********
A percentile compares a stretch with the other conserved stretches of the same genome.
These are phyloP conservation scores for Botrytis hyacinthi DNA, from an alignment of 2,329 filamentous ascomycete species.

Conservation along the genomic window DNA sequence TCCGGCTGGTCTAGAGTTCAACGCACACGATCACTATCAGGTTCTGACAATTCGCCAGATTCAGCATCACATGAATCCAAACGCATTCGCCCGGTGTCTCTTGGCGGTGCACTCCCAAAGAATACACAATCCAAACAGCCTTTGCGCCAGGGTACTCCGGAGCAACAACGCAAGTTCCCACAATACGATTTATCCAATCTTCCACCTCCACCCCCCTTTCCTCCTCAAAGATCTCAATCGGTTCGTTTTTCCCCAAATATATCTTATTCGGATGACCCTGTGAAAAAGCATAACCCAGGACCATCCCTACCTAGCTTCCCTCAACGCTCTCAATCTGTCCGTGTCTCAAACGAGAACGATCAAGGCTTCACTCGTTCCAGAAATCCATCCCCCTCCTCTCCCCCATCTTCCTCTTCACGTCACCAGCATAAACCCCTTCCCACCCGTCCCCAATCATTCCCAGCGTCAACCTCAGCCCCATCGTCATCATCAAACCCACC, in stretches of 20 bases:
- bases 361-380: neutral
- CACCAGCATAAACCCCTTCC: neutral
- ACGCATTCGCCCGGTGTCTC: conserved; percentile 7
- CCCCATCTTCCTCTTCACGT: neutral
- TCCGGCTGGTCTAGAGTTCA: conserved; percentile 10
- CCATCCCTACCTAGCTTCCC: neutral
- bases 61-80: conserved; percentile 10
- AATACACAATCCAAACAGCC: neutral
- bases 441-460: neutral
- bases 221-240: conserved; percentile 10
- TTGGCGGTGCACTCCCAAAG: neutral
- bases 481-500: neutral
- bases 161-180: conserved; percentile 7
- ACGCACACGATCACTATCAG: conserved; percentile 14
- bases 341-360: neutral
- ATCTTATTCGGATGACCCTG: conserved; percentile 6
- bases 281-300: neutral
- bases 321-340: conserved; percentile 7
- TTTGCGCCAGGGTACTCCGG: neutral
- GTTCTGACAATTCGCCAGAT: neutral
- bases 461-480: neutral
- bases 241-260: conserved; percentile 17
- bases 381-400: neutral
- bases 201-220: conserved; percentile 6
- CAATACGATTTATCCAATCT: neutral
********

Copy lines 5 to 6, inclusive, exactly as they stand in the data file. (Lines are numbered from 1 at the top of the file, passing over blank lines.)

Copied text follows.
- CACCAGCATAAACCCCTTCC: neutral
- ACGCATTCGCCCGGTGTCTC: conserved; percentile 7